Talend Open Studio is a handy ETL tool which amazing extending capabilities and a complete set of tools for building new custom components as I showed in several posts in the past. Talend offers an automatic way to install components through their official marketplace. However, that place is not famous for UX and for being attractive for developers and, as a matter of facts, components hosted there are often poor and outdated. Here I’m going to show a general way to install custom components which works for both Talend Exchange components and third-party hosted ones. For hard-core developers, I’ll also show how to compile a component starting from source code.

How to install a custom component package from binaries

  1. First of all, you need to create a folder into your local filesystem to store custom components. I generally create a folder named talend_components inside my Home directory, but the choice is up to you.
  2. A custom component you download from the Internet is usually packaged as a ZIP file. Unzip it in the folder you just created, inside a subfolder with the same name of the component itself (ie. tTwitterInput).
  3. Then, open Talend Open Studio and select a project from your marketplace, as usual. The standard perspective will show up, as usual.TOS - Job Design Perspective
  4. Open Talend Open Studio preferences from menu Windows -> Preferences. If you’re familiar with Eclipse, you’ll notice this is no more than the Eclipse Preferences Pane. But you’ll see two new voices: Talend and Talend Component Design.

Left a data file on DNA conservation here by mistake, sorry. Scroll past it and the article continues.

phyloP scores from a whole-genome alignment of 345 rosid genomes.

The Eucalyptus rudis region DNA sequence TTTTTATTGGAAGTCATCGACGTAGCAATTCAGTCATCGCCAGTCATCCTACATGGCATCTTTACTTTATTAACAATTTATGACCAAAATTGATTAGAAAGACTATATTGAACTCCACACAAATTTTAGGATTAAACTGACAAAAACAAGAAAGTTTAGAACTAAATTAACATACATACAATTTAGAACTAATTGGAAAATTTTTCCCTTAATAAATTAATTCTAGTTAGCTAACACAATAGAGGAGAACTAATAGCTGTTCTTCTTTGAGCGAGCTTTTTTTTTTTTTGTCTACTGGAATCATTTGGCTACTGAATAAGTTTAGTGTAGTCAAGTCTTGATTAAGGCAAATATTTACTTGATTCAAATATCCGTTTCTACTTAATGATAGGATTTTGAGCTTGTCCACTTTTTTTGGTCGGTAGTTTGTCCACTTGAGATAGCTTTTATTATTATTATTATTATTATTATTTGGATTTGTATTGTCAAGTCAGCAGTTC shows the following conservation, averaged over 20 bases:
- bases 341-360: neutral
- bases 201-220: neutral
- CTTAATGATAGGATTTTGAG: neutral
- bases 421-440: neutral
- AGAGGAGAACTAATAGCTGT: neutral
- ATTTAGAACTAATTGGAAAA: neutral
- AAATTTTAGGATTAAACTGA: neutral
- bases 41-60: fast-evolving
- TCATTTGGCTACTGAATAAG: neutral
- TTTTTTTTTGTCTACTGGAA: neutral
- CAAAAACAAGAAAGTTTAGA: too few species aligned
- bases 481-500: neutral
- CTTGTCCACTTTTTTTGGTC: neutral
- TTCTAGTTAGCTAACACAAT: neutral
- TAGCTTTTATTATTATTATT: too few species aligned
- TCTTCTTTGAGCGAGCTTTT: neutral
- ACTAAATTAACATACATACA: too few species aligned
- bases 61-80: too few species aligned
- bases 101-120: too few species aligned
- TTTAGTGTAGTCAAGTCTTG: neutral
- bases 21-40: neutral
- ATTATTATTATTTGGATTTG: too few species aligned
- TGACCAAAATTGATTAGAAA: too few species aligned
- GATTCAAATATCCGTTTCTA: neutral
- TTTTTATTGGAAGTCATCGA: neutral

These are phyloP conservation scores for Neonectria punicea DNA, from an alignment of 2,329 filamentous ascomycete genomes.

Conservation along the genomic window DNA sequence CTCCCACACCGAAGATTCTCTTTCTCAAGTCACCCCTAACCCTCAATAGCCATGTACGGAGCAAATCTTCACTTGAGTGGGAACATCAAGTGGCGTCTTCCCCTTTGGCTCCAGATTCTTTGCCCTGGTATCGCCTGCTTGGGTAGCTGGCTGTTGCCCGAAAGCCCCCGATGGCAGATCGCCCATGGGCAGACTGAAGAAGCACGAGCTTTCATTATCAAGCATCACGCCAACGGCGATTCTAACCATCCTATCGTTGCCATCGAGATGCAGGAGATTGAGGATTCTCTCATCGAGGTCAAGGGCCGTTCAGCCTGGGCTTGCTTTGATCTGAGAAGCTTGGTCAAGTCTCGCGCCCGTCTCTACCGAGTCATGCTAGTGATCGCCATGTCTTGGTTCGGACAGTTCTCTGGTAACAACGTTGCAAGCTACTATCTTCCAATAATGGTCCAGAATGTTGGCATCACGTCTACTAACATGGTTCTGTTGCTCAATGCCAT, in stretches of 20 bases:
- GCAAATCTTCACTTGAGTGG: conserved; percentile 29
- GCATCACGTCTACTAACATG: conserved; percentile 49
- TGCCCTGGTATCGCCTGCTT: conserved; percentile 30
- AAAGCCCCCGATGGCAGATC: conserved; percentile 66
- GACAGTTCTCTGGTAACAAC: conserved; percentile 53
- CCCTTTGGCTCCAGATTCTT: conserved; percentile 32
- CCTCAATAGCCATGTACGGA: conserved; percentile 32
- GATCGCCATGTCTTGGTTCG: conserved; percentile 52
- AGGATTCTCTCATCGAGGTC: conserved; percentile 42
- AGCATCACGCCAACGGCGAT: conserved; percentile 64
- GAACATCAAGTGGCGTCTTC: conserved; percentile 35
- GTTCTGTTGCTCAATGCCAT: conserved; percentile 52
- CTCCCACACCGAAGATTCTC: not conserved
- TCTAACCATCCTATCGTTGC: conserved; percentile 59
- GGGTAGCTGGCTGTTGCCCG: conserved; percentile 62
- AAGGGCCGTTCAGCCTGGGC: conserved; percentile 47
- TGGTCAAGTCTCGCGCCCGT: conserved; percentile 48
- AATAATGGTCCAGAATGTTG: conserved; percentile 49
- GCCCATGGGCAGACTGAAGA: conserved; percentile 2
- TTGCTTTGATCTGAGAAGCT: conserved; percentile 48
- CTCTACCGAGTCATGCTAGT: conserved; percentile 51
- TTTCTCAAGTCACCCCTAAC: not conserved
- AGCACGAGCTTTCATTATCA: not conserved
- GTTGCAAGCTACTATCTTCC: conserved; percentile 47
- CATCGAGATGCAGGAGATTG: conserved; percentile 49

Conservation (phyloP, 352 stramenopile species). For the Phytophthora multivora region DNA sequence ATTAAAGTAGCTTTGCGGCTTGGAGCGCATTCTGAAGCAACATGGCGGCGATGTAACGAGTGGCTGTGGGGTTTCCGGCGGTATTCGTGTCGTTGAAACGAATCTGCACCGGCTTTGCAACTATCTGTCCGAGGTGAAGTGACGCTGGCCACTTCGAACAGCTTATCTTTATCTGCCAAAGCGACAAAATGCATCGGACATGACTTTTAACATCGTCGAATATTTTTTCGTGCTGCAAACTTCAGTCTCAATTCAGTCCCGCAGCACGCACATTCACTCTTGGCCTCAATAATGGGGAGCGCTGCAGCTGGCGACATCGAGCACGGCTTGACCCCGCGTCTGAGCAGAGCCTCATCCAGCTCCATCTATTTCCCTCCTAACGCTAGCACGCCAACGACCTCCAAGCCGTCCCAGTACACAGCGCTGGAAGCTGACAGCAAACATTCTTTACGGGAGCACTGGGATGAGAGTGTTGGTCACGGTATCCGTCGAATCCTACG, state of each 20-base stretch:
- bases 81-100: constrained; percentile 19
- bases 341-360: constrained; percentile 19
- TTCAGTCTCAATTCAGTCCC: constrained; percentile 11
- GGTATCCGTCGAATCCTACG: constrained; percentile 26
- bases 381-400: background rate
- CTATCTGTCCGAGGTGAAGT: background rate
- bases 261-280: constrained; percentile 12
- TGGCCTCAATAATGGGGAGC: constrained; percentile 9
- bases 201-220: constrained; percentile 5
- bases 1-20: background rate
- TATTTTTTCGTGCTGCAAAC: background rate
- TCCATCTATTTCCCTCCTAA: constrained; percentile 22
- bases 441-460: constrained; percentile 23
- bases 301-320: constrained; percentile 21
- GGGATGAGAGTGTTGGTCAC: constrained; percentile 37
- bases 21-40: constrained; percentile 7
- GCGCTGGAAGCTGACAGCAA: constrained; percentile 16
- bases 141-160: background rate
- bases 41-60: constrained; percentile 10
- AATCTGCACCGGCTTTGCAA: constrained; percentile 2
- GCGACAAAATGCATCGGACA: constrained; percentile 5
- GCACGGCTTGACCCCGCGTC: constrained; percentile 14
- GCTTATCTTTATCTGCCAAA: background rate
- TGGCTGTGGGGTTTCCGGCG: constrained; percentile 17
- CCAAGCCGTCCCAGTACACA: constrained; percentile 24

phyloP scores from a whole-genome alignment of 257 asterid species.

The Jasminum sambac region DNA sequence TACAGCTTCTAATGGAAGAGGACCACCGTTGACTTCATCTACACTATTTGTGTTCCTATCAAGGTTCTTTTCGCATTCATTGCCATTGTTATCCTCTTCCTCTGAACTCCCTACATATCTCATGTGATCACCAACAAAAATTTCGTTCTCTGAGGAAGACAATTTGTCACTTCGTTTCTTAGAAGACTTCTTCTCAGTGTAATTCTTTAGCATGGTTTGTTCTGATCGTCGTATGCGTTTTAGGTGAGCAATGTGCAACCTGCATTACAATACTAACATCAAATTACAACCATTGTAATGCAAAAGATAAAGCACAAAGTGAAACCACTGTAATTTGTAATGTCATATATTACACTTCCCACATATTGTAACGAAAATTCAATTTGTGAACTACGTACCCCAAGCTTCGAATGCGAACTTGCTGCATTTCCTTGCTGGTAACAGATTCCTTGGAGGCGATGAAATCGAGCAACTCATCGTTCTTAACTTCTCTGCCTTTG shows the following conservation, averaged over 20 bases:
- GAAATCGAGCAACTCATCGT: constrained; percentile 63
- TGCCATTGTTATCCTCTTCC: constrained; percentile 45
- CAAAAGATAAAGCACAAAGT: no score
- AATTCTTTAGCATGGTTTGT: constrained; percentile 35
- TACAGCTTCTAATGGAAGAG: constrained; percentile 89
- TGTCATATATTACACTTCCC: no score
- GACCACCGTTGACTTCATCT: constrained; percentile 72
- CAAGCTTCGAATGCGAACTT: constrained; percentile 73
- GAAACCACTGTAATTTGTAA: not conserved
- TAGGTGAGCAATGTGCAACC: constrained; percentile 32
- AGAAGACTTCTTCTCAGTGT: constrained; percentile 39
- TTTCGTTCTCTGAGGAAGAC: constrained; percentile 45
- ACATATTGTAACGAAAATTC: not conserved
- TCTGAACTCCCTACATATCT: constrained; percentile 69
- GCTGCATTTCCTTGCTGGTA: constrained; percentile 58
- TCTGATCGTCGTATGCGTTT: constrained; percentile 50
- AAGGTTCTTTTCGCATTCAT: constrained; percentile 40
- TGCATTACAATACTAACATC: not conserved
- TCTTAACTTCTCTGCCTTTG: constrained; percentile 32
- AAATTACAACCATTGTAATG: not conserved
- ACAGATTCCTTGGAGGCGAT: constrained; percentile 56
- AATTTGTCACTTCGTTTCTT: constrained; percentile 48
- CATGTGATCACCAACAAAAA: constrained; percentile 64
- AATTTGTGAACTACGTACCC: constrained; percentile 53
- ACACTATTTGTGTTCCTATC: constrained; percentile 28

5. In Talend tab, locate the User component folder field and fill with the path of the folder you made at Step 1. This is the directory that Talend will look at startup to search for custom components to add to the Palette.TOS-Preferences
  6. At the same way, in Talend Component Design tab (Project Components), there’s just one field to fill with the same path. This is the directory that Talend Internal Component Designer will look to import and modify components. More on this later on this tutorial.
  7. Push Ok to apply new preferences and all the components you put on the folder at Step 2 will be automatically compiled and deployed to the Palette. If not, restart Talend. If still not, or if you simply want to understand better what’s going on under the hood, go on reading!

Please note that Preferences are Project-based. This means that if you switch or open another project, you’ve to fix the above properties again.

How to use push components from Component Designer

Something that very few ETL developers know is Talend is shipped with a rudimentary yet effective Component Designer. This is not the place to explain how to to bake a component (since I did elsewhere). But the Component Designer has the nice feature for “pushing” components to the Palette, so you don’t need to restart Talend any time you add/modify/remove a component.

I assume you followed all the Steps from the previous paragraph. And I especially refer to Step 6, since it’s the folder where the Component Designer will look inside to do its stuff. Then, let’s continue the tutorial.

  1. To switch to Component Designer, click on Window -> Perspective -> Component Designer. If you (like me) think you’ll often use the Component Designer, you should add a shortcut on the canvas. You can do this by clicking the “+” icon on the upper-right corner of the canvas (just over the Palette) and add the Component Designer. This will add a button to fastly call the Designer at any time, without the need of navigating the Menu. You’ll probably then need to resize that area a bit to make the label fit.TOS-perspective-shortcuts